C. Social Media Posting

Nothing should be posted without prior approval. What may appear innocuous to one person could be devastating to a company’s reputation if the brand is not properly reflected. Employees should not have free reign to post anything they want on a company’s social media outlets.

D. Use #Hashtags with Caution

Hashtags are cool. Hashtags are hip. Hashtags can promote your brand and expose your company to millions of people. However, hashtags can also cause a great deal of unnecessary heartburn and negative attention.

In 2012, McDonald’s initiated a Twitter campaign using the hashtag

#McDStories. Rather than generate hundreds of Tweets promoting customers’ experiences at McDonald’s, it provided ammunition for attacks upon the restaurant’s brand:
[hfmlists][li]One time I walked into McDonalds and I could smell Type 2 diabetes floating in the air and I threw up. #McDStories[/li][li]These #McDStories never get old, kinda like a box of McDonald’s 10 piece Chicken McNuggets left in the sun for a week.[/li][li]Ate a McFish and vomited 1 hour later…. The last time I got McDonalds was seriously 18 years ago in college….. #McDStories[/li][li]#McDStories I lost 50lbs in 6 months after I quit working and eating at McDonald’s.[/li][/hfmlists]

McDonald’s paid a promotional fee to Twitter for this privilege. Within two hours, it canceled the campaign. That did not stop Twitter users from continuing to post #McDStories, further attacking the company’s brand19.

E. Monitor Social Activity

Needless to say, companies must vigilantly monitor an ever-increasing number of social media outlets. If a company does not know about an impending crisis, that company will not be able to timely respond. This task requires more than one (or ten) employees. Instead, companies should employ outside companies and applications to monitor, identify and control potentially negative content.


Dealing with a social media crisis demands immediate attention as silence is not an option. “No comment” has limited (if any) use and is often interpreted as an admission of guilt. The consumer public demands more and more transparency from companies.

Once a potential crisis has been discovered, the first place to respond is on the social media platform where the material was first reported. The initial response should be concise and acknowledge the issue. This is not the place to argue or “win.” After the initial response, continue to monitor and respond as needed. Also, suspend all scheduled or pre-programed posts to avoid expanding the crisis unnecessarily.

Another option is to create a new website or email address to provide information and resources dedicated specifically to the current crisis. At the same time, document and preserve all content. This will be necessary should the crisis trigger litigation, but it will also be helpful to evaluate the efficacy of a company’s response20.


Like the popular slogan for the Las Vegas Convention and Visitors Authority, what happens on the internet stays on the internet (with a few exceptions). So what is a company to do when a social media firestorm is raging? If you decide to “scrub” the internet, do so cautiously.

In 2011, the University of California Davis (“UCD”) made national headlines when campus police pepper-sprayed student protesters. Overnight, the image of the officer with a can of pepper-spray went viral on YouTube and as a meme depicting the officer in a wide variety of historical and pop-culture settings. Ultimately, UCD determined the pepper spraying non-violent protestors violated its security policy.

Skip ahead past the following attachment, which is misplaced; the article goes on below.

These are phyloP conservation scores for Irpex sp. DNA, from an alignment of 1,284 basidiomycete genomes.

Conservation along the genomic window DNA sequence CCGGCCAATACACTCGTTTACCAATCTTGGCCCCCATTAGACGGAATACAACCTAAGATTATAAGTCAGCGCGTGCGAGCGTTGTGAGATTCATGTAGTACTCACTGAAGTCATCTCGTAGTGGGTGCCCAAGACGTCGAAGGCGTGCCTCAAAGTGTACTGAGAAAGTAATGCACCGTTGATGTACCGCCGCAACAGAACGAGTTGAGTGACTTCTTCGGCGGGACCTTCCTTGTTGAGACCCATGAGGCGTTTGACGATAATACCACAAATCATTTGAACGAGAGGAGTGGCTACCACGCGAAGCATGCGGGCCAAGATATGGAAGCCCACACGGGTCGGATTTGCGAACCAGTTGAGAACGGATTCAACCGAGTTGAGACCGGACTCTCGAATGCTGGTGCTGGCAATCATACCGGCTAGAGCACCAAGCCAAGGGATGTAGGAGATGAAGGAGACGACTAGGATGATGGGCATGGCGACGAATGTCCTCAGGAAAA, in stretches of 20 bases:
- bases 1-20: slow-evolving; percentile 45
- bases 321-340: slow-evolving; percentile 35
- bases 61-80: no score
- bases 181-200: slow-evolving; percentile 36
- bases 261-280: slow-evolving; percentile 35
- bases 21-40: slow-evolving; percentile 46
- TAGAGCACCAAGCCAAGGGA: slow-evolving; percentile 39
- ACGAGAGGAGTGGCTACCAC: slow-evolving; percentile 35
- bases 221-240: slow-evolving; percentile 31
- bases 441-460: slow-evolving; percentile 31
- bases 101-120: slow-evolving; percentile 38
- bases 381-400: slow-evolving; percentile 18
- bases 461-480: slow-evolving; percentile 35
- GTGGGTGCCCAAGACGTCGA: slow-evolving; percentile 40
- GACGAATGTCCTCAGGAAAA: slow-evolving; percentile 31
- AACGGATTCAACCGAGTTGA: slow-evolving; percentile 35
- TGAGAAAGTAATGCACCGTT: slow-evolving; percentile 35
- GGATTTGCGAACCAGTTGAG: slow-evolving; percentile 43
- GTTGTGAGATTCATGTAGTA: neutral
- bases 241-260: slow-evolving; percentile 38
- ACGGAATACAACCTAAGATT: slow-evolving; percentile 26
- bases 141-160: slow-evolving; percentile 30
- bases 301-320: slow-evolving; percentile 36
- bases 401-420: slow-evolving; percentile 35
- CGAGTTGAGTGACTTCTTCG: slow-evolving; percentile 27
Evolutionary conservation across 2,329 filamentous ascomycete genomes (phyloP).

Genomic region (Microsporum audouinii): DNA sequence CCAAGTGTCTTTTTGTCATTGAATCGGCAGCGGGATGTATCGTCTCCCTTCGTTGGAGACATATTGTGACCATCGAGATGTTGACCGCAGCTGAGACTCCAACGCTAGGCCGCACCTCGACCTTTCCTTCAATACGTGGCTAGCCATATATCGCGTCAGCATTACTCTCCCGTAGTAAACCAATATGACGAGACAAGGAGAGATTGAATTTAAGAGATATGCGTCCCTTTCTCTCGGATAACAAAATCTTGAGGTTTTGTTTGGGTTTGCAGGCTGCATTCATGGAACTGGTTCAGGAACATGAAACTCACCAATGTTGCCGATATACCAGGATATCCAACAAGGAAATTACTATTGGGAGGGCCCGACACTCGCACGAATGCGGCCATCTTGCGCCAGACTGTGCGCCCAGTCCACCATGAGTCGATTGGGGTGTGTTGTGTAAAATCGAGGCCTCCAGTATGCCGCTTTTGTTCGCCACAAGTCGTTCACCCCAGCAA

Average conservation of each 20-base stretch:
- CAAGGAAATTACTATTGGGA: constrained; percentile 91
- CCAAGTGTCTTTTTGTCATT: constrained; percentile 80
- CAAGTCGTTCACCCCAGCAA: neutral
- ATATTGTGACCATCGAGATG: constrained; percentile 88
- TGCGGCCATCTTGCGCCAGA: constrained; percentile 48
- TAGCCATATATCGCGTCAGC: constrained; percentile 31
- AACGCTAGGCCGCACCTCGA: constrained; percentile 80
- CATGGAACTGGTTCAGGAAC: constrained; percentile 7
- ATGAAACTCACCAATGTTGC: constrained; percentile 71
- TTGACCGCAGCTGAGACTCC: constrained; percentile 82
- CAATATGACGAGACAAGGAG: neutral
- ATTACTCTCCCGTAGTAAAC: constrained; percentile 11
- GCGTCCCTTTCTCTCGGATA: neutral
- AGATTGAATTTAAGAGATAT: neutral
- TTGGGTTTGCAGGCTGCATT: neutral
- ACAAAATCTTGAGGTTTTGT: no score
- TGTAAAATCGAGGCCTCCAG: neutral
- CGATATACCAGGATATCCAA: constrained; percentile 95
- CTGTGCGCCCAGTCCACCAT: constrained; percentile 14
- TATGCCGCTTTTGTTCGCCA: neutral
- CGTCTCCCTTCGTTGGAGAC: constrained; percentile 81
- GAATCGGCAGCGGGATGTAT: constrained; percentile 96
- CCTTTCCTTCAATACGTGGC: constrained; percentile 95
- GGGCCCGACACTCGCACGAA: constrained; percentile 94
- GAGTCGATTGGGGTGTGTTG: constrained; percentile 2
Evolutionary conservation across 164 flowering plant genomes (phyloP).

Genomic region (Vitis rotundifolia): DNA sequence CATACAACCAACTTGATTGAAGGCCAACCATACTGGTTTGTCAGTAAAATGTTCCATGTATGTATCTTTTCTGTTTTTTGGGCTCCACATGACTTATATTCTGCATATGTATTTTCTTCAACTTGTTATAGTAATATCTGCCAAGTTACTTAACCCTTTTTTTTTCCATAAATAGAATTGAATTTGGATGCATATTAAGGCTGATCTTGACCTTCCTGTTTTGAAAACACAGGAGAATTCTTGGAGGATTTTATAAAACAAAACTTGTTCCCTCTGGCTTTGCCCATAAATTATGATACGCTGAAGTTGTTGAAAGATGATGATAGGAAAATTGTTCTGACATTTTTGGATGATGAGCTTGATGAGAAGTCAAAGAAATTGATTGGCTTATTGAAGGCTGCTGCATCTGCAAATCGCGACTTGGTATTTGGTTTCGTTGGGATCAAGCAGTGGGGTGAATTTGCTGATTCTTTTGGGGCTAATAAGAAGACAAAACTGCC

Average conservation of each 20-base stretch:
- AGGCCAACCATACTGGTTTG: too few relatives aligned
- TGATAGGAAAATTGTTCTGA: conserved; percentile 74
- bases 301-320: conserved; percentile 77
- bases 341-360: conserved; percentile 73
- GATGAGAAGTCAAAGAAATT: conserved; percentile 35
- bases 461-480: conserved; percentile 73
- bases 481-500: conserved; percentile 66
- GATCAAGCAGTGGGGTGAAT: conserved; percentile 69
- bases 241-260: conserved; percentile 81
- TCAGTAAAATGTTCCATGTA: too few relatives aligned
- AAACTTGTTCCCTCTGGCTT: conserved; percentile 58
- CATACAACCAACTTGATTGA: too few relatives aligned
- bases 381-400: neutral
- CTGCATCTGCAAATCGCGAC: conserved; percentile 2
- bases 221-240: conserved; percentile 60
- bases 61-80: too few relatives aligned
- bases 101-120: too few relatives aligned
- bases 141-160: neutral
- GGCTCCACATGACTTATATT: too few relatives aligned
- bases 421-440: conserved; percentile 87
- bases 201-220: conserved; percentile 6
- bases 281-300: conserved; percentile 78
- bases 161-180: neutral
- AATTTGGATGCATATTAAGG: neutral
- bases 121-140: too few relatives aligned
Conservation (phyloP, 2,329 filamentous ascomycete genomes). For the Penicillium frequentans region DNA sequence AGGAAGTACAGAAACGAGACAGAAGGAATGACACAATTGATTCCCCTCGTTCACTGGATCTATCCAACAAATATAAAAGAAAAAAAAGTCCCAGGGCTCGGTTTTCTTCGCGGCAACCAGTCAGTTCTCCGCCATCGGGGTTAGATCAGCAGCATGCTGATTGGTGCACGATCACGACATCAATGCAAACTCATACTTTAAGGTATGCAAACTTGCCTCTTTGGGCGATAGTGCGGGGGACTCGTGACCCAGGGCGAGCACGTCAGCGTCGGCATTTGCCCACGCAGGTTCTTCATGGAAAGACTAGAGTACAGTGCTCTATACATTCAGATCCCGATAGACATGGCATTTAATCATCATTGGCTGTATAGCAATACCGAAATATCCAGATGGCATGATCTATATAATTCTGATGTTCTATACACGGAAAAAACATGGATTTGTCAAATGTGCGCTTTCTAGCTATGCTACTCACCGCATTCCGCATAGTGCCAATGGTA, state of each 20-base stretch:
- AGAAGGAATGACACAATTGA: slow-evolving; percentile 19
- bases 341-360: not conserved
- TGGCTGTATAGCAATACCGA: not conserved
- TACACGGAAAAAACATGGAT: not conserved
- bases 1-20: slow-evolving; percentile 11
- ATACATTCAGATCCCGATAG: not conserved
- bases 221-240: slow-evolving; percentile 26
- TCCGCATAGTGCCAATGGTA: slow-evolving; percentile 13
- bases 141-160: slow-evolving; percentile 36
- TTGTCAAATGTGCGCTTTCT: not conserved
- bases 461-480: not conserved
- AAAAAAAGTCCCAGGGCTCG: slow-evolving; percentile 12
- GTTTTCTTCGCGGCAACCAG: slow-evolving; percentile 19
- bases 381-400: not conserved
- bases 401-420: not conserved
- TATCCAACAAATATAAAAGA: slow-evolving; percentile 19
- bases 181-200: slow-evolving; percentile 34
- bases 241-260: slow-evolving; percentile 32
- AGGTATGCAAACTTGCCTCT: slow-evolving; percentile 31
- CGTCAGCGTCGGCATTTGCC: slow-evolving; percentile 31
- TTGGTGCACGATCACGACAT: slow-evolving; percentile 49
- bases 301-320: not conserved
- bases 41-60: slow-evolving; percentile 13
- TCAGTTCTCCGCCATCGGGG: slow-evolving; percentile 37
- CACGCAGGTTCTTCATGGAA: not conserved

In an attempt to improve its image, UCD spent $175,000 to a consultant to “clean up” its online image. This effort backfired, and formed one of the grounds which led to UCD’s chancellor being placed on leave and ultimately resigning21. Even more damaging to UCD is that news of its scrubbing ensured the pepper spray incident would not go away quietly.


Companies face a difficult balancing act in light of the exposure (both good and bad) social media generates. To navigate this ever-changing landscape, companies must dedicate resources to crisis planning, monitoring for potential crises, and preparing to respond quickly in a controlled, transparent manner. Moreover, as courts, states and the federal government continue to address issues surrounding the uses and abuses of social media, it is imperative that companies stay on top of changes in the law.

Authored By ALFA International Attorneys:
San Diego, California [email protected]

Seattle, Washington [email protected]

1 Alexander F. Brigham and Stefan Linssen, Your Brand Reputational Value Is Irreplaceable. Protect It!, Forbes, February 1, 2010.
2 521 U.S. 844 (1997).
3 Id. at 870.
4 Id.
5 Id.
6 383 U.S. 75 (1966).
7 418 U.S. 323 (1974).
8 Id. at 347.
9 See, California Civil Jury Instructions 1700-1705.
10 See, California Civil Jury Instructions 1720-1722.
11 See, Brown & William Tobacco Corp. v. Jacobson, 827 F.2d 1119, 1139 (7th Cir. 1987); Dun & Bradstreet, Inc. v. Greenmoss Builders, Inc., 472 U.S. 749 (1985).
12 206 F.3d 980, 984-985 (10th Cir. 2000), cert. denied, 531 U.S. 824 (2000).
13 418 F. Supp. 2d 1142 (D. Ariz. 2005).
14 Charlotte Alter, ‘Historic’ Inn Charges $500 Per Negative Online Review, Time, August 4, 2014.
15 247 Cal.App.4th 1336 (1st App Dist. 2016).
16 Id. at 1355-1365.
17 Geoffrey Thorne, Social media in the workplace: tips for employers, The Daily Transcript, December 1, 2016, at p. 3.
18 Id.
19 Kashmir Hill, #McDStories: When A Hashtag Becomes A Bashtag, Forbes, January 24, 2012.
20 Johanna Wilbert, How to respond to a social media crisis, Inside Counsel, January 2016.
21 Hailey Branson-Potts, UC Davis chancellor apologies for Internet scrubbing controversy, Los Angeles Times, April 20, 2016.